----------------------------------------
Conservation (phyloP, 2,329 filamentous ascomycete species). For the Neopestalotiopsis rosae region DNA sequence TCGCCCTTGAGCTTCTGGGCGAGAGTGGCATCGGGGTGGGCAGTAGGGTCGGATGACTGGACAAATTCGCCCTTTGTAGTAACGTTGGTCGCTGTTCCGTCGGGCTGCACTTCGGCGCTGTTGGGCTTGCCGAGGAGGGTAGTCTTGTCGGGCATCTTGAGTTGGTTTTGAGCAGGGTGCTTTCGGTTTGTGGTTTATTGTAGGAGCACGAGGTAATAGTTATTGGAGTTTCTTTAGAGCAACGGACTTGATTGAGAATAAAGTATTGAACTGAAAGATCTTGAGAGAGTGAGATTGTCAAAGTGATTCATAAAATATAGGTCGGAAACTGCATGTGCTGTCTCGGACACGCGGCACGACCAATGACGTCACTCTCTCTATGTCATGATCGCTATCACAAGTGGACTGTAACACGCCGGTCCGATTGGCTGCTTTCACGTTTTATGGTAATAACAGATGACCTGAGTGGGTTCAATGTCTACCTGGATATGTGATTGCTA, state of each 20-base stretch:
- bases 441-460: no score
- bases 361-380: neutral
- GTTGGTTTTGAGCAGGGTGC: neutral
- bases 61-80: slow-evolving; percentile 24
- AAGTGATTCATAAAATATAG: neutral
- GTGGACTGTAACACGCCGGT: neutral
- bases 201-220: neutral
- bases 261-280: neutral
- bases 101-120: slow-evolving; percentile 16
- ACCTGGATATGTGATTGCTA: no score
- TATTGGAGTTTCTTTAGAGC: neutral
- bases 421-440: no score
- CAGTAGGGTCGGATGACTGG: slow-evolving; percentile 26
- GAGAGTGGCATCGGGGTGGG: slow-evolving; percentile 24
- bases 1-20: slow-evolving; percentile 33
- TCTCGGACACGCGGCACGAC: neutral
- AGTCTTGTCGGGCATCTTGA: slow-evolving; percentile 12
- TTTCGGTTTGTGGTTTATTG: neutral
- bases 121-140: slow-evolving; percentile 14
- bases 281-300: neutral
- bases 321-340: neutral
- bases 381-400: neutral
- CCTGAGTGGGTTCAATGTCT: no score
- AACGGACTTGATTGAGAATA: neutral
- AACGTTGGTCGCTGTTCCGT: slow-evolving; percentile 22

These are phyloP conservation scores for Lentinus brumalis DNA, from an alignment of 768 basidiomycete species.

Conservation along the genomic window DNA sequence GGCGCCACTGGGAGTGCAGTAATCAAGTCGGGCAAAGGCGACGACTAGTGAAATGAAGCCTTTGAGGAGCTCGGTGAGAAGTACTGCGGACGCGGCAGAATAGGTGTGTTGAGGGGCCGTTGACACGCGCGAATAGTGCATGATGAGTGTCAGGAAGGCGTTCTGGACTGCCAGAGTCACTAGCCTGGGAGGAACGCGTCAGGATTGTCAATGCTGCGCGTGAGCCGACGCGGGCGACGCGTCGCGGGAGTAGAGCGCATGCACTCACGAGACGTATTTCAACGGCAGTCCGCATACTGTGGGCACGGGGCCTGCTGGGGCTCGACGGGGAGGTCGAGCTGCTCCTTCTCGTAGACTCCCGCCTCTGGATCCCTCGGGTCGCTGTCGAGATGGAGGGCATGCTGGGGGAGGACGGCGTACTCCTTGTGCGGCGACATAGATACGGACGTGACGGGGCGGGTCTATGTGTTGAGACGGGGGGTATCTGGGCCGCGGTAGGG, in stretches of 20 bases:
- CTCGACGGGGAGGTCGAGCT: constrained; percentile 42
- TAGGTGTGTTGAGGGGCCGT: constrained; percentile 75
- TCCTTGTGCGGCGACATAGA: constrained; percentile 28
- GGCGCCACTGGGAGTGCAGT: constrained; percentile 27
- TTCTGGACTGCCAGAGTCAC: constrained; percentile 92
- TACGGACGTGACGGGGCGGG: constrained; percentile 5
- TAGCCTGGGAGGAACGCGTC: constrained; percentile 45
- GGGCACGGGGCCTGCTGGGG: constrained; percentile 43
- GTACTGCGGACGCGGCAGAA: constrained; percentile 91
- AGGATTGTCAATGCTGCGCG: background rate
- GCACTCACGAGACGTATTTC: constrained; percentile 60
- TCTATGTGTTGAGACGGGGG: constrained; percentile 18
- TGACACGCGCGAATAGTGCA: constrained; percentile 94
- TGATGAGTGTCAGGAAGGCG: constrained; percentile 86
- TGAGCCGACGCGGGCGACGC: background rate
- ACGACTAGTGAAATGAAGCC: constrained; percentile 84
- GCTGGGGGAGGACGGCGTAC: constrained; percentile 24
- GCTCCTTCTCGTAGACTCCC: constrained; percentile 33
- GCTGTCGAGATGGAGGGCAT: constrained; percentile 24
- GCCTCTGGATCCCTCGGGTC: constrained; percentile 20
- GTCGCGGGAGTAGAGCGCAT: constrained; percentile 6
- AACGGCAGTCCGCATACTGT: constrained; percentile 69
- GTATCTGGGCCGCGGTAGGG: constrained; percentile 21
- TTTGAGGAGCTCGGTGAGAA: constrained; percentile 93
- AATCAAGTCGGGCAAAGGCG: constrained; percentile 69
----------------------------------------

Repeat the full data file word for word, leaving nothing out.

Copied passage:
Conservation (phyloP, 2,329 filamentous ascomycete species). For the Neopestalotiopsis rosae region DNA sequence TCGCCCTTGAGCTTCTGGGCGAGAGTGGCATCGGGGTGGGCAGTAGGGTCGGATGACTGGACAAATTCGCCCTTTGTAGTAACGTTGGTCGCTGTTCCGTCGGGCTGCACTTCGGCGCTGTTGGGCTTGCCGAGGAGGGTAGTCTTGTCGGGCATCTTGAGTTGGTTTTGAGCAGGGTGCTTTCGGTTTGTGGTTTATTGTAGGAGCACGAGGTAATAGTTATTGGAGTTTCTTTAGAGCAACGGACTTGATTGAGAATAAAGTATTGAACTGAAAGATCTTGAGAGAGTGAGATTGTCAAAGTGATTCATAAAATATAGGTCGGAAACTGCATGTGCTGTCTCGGACACGCGGCACGACCAATGACGTCACTCTCTCTATGTCATGATCGCTATCACAAGTGGACTGTAACACGCCGGTCCGATTGGCTGCTTTCACGTTTTATGGTAATAACAGATGACCTGAGTGGGTTCAATGTCTACCTGGATATGTGATTGCTA, state of each 20-base stretch:
- bases 441-460: no score
- bases 361-380: neutral
- GTTGGTTTTGAGCAGGGTGC: neutral
- bases 61-80: slow-evolving; percentile 24
- AAGTGATTCATAAAATATAG: neutral
- GTGGACTGTAACACGCCGGT: neutral
- bases 201-220: neutral
- bases 261-280: neutral
- bases 101-120: slow-evolving; percentile 16
- ACCTGGATATGTGATTGCTA: no score
- TATTGGAGTTTCTTTAGAGC: neutral
- bases 421-440: no score
- CAGTAGGGTCGGATGACTGG: slow-evolving; percentile 26
- GAGAGTGGCATCGGGGTGGG: slow-evolving; percentile 24
- bases 1-20: slow-evolving; percentile 33
- TCTCGGACACGCGGCACGAC: neutral
- AGTCTTGTCGGGCATCTTGA: slow-evolving; percentile 12
- TTTCGGTTTGTGGTTTATTG: neutral
- bases 121-140: slow-evolving; percentile 14
- bases 281-300: neutral
- bases 321-340: neutral
- bases 381-400: neutral
- CCTGAGTGGGTTCAATGTCT: no score
- AACGGACTTGATTGAGAATA: neutral
- AACGTTGGTCGCTGTTCCGT: slow-evolving; percentile 22

These are phyloP conservation scores for Lentinus brumalis DNA, from an alignment of 768 basidiomycete species.

Conservation along the genomic window DNA sequence GGCGCCACTGGGAGTGCAGTAATCAAGTCGGGCAAAGGCGACGACTAGTGAAATGAAGCCTTTGAGGAGCTCGGTGAGAAGTACTGCGGACGCGGCAGAATAGGTGTGTTGAGGGGCCGTTGACACGCGCGAATAGTGCATGATGAGTGTCAGGAAGGCGTTCTGGACTGCCAGAGTCACTAGCCTGGGAGGAACGCGTCAGGATTGTCAATGCTGCGCGTGAGCCGACGCGGGCGACGCGTCGCGGGAGTAGAGCGCATGCACTCACGAGACGTATTTCAACGGCAGTCCGCATACTGTGGGCACGGGGCCTGCTGGGGCTCGACGGGGAGGTCGAGCTGCTCCTTCTCGTAGACTCCCGCCTCTGGATCCCTCGGGTCGCTGTCGAGATGGAGGGCATGCTGGGGGAGGACGGCGTACTCCTTGTGCGGCGACATAGATACGGACGTGACGGGGCGGGTCTATGTGTTGAGACGGGGGGTATCTGGGCCGCGGTAGGG, in stretches of 20 bases:
- CTCGACGGGGAGGTCGAGCT: constrained; percentile 42
- TAGGTGTGTTGAGGGGCCGT: constrained; percentile 75
- TCCTTGTGCGGCGACATAGA: constrained; percentile 28
- GGCGCCACTGGGAGTGCAGT: constrained; percentile 27
- TTCTGGACTGCCAGAGTCAC: constrained; percentile 92
- TACGGACGTGACGGGGCGGG: constrained; percentile 5
- TAGCCTGGGAGGAACGCGTC: constrained; percentile 45
- GGGCACGGGGCCTGCTGGGG: constrained; percentile 43
- GTACTGCGGACGCGGCAGAA: constrained; percentile 91
- AGGATTGTCAATGCTGCGCG: background rate
- GCACTCACGAGACGTATTTC: constrained; percentile 60
- TCTATGTGTTGAGACGGGGG: constrained; percentile 18
- TGACACGCGCGAATAGTGCA: constrained; percentile 94
- TGATGAGTGTCAGGAAGGCG: constrained; percentile 86
- TGAGCCGACGCGGGCGACGC: background rate
- ACGACTAGTGAAATGAAGCC: constrained; percentile 84
- GCTGGGGGAGGACGGCGTAC: constrained; percentile 24
- GCTCCTTCTCGTAGACTCCC: constrained; percentile 33
- GCTGTCGAGATGGAGGGCAT: constrained; percentile 24
- GCCTCTGGATCCCTCGGGTC: constrained; percentile 20
- GTCGCGGGAGTAGAGCGCAT: constrained; percentile 6
- AACGGCAGTCCGCATACTGT: constrained; percentile 69
- GTATCTGGGCCGCGGTAGGG: constrained; percentile 21
- TTTGAGGAGCTCGGTGAGAA: constrained; percentile 93
- AATCAAGTCGGGCAAAGGCG: constrained; percentile 69